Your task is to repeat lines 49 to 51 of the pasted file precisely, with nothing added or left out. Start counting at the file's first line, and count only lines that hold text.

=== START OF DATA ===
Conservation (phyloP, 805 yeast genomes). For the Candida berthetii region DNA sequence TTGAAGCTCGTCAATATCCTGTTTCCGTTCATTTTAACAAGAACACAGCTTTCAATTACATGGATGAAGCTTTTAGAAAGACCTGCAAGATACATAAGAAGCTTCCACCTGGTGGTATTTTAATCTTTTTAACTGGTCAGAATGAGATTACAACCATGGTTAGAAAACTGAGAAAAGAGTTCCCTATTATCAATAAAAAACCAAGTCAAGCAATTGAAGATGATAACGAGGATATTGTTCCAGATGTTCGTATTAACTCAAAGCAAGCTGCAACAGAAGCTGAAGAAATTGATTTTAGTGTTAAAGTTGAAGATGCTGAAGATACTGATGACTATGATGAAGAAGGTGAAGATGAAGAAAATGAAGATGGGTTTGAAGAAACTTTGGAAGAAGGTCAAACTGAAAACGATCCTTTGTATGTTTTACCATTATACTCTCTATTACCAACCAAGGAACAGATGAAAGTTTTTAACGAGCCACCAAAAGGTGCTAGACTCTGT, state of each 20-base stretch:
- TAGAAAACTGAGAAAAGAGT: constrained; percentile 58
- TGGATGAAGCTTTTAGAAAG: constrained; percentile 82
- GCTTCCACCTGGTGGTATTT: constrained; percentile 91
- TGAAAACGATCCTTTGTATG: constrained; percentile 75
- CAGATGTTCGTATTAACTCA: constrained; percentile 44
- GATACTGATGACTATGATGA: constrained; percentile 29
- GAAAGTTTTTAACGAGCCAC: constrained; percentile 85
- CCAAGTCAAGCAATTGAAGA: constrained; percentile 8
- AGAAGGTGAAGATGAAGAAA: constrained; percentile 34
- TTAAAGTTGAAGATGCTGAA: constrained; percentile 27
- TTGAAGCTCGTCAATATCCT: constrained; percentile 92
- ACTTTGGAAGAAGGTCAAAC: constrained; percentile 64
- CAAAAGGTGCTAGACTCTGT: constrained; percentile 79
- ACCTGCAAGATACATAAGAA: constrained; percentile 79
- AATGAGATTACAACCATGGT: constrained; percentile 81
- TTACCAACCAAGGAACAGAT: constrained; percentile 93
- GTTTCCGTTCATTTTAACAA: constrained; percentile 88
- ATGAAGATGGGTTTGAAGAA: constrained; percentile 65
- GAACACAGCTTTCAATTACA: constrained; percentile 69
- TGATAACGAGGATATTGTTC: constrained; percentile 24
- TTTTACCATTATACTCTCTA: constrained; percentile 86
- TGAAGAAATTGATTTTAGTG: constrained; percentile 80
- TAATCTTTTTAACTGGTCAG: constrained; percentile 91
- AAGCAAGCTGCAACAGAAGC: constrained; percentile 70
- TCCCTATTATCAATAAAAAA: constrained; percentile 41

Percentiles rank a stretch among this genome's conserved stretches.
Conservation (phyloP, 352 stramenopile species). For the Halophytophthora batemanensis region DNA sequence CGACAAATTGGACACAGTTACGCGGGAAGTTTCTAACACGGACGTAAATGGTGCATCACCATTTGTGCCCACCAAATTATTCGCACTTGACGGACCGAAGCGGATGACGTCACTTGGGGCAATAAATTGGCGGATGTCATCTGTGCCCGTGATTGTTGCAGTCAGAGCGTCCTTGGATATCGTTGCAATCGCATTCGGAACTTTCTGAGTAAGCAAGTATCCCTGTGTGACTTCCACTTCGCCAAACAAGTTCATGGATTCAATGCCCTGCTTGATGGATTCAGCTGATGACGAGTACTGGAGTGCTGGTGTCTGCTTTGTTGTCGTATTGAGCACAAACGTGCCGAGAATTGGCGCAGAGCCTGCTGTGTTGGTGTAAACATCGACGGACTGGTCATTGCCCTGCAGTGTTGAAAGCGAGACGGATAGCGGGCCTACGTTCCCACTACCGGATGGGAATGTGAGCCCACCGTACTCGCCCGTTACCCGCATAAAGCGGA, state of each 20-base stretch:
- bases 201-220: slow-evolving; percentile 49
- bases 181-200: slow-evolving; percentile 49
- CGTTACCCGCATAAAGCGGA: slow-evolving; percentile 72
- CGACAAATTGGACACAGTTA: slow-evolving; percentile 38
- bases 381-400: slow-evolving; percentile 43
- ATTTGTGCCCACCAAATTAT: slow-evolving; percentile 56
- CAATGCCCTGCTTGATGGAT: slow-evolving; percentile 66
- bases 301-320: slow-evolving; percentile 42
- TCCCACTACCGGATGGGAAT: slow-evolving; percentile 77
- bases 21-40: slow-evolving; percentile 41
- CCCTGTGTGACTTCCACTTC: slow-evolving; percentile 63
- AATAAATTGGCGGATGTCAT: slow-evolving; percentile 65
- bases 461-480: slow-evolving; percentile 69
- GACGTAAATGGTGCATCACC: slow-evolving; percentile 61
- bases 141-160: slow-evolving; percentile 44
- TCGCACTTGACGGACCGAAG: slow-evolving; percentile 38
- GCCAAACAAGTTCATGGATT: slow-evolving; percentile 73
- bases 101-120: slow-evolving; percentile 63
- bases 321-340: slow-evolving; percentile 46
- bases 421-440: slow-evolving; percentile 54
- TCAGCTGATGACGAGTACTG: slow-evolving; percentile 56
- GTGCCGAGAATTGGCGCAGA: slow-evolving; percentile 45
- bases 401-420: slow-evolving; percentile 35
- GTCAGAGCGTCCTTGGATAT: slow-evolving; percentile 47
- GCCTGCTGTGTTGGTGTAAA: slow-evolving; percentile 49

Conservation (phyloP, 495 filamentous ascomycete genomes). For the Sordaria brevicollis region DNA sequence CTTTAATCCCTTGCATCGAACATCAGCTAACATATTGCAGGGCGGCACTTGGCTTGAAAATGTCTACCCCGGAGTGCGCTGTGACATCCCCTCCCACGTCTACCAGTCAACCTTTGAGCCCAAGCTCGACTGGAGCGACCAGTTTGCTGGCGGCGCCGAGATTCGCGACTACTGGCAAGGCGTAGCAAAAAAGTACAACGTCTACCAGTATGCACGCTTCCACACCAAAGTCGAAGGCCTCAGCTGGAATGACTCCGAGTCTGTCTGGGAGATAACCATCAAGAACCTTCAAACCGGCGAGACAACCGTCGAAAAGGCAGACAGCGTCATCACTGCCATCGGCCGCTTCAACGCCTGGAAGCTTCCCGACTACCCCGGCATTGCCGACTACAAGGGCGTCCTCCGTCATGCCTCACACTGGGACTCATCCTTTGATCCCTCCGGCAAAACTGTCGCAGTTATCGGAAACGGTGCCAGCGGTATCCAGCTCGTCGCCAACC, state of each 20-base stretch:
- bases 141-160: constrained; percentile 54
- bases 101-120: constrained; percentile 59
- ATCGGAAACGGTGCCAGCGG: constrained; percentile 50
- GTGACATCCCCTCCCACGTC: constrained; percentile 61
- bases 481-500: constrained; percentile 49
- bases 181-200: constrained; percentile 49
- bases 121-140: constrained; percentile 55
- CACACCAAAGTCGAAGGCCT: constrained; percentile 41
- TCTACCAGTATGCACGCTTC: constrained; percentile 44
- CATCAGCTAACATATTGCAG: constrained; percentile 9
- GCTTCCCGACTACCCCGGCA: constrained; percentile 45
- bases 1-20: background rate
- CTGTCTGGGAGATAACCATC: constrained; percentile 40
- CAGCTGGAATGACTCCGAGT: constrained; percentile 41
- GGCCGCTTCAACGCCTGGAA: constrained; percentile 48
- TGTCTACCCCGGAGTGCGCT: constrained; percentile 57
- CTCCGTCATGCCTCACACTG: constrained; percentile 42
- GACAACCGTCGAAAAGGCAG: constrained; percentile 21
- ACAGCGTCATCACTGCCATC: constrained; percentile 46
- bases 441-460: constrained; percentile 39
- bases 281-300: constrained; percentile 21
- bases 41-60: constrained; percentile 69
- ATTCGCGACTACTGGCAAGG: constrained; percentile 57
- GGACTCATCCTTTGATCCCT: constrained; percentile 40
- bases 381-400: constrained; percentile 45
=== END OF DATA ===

- TCAGCTGATGACGAGTACTG: slow-evolving; percentile 56
- GTGCCGAGAATTGGCGCAGA: slow-evolving; percentile 45
- bases 401-420: slow-evolving; percentile 35